sorry you're not interested in the right approach but anything else is a waste of $,,, failing that, wait til its time to sell the house then give it a coat of drylock ' type products,,, won't work, either, BUT you can honestly say there was a problem & you've address'd it,,, very few home inspectors'll know the difference so you'll probably pass :mad: & avoid legal action.
inspected a home yesterday that has water intrusion at the floor/wall ( cove ) junction,,, he can probably resolve it by injecting hydrophyllic polyurethane grout but his 1st step's regrading the exterior to provide positive drainage [ a given & necessary no matter what ],,, if it works, he's only out $750 compared to ext excavation & coating @ $15K & $3.5K for injection work,,, eventually yrs down the road, he'll have to do more work but its my opinion this method'll work well for 3 - 5 yrs.
not to rain on your parade..:boat:
but excavating exterior walls for waterproofing is NOT a DIY job. even though it is 90% labour.. you still have to know how to dig a hole safely and with bracing because of cave in risk. the excavation is narrow and deeper than you are tall.. not something you want to do without pro help.
knuck's right, of course, however any h/o|diy-er can do whatever he wants,,, if you send employees into the hole, THEN you've got specific safety concerns including soils analysis, shoring, & retrieval.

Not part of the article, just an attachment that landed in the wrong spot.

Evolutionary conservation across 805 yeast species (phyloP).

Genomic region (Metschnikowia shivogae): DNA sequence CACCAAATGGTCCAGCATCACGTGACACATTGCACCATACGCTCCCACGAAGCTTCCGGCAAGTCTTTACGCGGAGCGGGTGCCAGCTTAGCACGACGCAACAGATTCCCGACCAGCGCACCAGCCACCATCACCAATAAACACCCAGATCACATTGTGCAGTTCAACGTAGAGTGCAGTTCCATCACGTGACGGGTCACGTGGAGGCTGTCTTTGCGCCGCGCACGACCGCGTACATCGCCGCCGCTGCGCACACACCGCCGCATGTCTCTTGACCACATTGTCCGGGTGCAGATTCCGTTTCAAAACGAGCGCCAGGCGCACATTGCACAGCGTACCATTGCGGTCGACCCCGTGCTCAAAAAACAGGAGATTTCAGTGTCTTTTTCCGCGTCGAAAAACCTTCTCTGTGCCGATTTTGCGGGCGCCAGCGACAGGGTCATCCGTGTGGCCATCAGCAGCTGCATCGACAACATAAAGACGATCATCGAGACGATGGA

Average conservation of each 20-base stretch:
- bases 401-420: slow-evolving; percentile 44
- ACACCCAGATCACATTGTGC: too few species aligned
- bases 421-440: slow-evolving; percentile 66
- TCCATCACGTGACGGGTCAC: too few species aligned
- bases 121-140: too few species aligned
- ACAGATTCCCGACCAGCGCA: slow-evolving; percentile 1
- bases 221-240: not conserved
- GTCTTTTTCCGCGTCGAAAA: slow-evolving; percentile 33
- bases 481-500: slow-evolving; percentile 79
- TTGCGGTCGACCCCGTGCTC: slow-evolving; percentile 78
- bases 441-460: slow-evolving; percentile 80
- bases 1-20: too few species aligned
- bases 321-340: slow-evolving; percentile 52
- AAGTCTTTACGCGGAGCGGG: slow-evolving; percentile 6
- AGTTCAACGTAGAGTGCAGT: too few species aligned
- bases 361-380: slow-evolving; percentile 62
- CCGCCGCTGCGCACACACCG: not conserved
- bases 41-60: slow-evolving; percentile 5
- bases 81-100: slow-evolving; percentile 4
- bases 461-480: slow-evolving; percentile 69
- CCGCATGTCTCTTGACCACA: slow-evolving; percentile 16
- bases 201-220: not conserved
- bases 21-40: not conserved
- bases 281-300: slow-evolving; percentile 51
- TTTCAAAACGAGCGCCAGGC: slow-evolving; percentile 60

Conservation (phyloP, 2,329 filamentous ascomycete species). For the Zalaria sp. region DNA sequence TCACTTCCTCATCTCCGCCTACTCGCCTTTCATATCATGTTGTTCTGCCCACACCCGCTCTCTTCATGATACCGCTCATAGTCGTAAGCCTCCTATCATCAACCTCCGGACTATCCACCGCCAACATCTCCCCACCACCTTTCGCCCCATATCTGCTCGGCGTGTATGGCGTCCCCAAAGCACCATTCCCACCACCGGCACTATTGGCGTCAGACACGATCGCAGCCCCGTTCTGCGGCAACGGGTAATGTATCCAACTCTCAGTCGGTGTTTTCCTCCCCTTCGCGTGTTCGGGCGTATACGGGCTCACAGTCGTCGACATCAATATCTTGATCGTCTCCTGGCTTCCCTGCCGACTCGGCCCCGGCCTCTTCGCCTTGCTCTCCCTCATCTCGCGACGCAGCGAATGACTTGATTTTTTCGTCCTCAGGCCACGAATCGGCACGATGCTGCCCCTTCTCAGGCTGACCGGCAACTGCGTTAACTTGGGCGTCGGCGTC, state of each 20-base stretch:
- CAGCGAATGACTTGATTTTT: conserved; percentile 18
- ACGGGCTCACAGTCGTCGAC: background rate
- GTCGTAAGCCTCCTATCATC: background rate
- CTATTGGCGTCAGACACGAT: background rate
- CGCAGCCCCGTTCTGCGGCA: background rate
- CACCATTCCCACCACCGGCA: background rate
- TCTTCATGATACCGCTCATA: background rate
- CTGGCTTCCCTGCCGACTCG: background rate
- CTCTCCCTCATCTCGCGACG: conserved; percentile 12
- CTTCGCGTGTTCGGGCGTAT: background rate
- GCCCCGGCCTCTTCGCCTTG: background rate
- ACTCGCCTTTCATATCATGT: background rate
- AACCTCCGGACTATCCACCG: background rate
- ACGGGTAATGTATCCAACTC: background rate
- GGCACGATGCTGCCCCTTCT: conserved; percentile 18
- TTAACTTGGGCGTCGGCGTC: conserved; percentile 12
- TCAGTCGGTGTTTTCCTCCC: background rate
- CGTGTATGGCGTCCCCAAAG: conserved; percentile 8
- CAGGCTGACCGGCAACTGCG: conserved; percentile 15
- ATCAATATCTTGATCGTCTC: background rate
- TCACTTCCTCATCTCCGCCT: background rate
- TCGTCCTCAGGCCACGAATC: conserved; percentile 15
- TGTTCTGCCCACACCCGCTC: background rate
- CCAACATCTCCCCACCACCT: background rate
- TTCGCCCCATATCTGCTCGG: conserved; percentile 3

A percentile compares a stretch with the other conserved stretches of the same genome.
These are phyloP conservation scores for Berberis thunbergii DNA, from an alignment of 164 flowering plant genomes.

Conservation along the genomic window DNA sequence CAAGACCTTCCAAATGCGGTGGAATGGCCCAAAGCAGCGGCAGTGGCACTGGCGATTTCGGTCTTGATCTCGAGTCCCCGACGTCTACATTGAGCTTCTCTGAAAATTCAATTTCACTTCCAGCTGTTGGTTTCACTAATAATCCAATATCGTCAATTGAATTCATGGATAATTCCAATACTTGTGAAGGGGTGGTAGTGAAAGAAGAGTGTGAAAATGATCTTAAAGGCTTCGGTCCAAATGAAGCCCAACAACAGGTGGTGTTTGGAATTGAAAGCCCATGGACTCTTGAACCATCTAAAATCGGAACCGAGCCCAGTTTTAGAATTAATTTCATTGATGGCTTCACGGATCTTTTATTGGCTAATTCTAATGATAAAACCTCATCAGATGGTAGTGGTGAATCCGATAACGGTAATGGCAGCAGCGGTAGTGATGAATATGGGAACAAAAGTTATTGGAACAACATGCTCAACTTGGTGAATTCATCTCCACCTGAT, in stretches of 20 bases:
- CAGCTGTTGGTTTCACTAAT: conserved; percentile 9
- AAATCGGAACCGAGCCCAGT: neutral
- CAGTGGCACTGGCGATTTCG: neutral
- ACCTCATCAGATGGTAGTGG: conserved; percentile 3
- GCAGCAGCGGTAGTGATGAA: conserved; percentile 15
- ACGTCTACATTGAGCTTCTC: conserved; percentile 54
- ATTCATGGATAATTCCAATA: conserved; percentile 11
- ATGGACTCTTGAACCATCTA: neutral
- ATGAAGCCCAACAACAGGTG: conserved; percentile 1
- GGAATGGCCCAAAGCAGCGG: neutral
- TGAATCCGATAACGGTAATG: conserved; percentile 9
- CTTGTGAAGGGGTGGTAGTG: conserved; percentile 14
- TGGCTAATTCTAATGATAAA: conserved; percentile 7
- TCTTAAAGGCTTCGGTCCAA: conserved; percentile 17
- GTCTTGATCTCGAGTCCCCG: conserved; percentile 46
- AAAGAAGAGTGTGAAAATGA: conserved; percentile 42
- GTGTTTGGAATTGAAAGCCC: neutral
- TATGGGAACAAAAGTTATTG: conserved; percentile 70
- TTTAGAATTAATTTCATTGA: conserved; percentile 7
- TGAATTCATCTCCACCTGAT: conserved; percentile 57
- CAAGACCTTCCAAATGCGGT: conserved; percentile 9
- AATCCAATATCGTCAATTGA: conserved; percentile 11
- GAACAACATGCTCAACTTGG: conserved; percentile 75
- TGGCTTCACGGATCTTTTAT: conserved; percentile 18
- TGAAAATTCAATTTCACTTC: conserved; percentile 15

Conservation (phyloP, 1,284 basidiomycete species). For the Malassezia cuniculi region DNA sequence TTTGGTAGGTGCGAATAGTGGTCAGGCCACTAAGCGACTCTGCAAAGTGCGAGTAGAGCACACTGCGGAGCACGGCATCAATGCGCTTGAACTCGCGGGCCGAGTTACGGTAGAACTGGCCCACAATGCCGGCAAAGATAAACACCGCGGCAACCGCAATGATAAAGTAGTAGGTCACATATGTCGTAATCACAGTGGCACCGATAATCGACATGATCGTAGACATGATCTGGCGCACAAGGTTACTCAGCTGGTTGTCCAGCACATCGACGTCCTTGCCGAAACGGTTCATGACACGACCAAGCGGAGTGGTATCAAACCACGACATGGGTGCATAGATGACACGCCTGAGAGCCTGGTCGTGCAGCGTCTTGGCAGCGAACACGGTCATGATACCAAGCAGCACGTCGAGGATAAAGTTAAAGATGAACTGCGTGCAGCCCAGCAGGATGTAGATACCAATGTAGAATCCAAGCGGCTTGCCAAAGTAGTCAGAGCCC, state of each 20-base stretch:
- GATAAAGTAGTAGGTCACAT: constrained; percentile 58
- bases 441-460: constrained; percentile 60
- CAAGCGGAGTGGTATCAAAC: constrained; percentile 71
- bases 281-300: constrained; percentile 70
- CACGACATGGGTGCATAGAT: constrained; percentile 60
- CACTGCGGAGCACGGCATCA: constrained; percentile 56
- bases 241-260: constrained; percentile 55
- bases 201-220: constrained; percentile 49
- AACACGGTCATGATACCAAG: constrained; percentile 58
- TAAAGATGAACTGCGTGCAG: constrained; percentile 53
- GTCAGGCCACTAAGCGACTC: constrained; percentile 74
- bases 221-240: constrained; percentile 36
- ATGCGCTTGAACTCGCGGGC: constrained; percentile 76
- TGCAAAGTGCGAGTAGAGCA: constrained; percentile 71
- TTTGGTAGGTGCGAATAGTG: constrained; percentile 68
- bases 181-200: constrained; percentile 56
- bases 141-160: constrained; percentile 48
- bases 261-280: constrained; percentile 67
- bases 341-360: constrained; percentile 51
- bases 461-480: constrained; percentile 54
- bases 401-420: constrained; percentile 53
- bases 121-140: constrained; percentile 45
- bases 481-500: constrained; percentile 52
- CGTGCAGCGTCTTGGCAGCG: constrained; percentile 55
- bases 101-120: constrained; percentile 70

So, in other words, the mortar joints don't look bad and touching up the mortar won't help at all? I mentioned above, I wasn't interested in a full excavation professional solution. I don't have the money for that and the seepage isn't that bad. I have been trying everything I can on the outside of the house.
i said my piece,,, we do this work for a living & must guarantee our work,,, you don't have that concern & can do it more than once OR as many times as needed,,, i can't afford that approach !
ps - the seepage WILL get worse,,, trust me on that !
I also do some foundation repair on block basements for a living, but generally refrain from commenting on these posts for a number of reasons:
- Every foundation is contructed differently depending on age, practices, area, etc....
- I have very little interest in the repairs, not exactly "artwork".
- There is no easy, long term way to repair from the inside, which is usually the path in question.
- It would take me days to put into writing what it has taken me many years to learn on the job.
- Generally, IRC makes the points I would try to convey anyway, in a much more "interesting" way though!
I will give you a little direction though. Regardless of IRC's opinion of block foundation walls, they do have one added benefit when it comes to leaks. They have a hollow core, or secondary line of defense, that should be utilized properly to avoid leaks. Start searching the forum (& the internet) for diagrams on the proper draintile system, noting how the interior & exterior tile, bleeders & sump crock are designed to work together. You need an understandign on how the system works as a whole to get any idea on how to curb leaks. We often install "retro-fit" bleeders from the inside of basements to control the water that reaches the INSIDE of the block.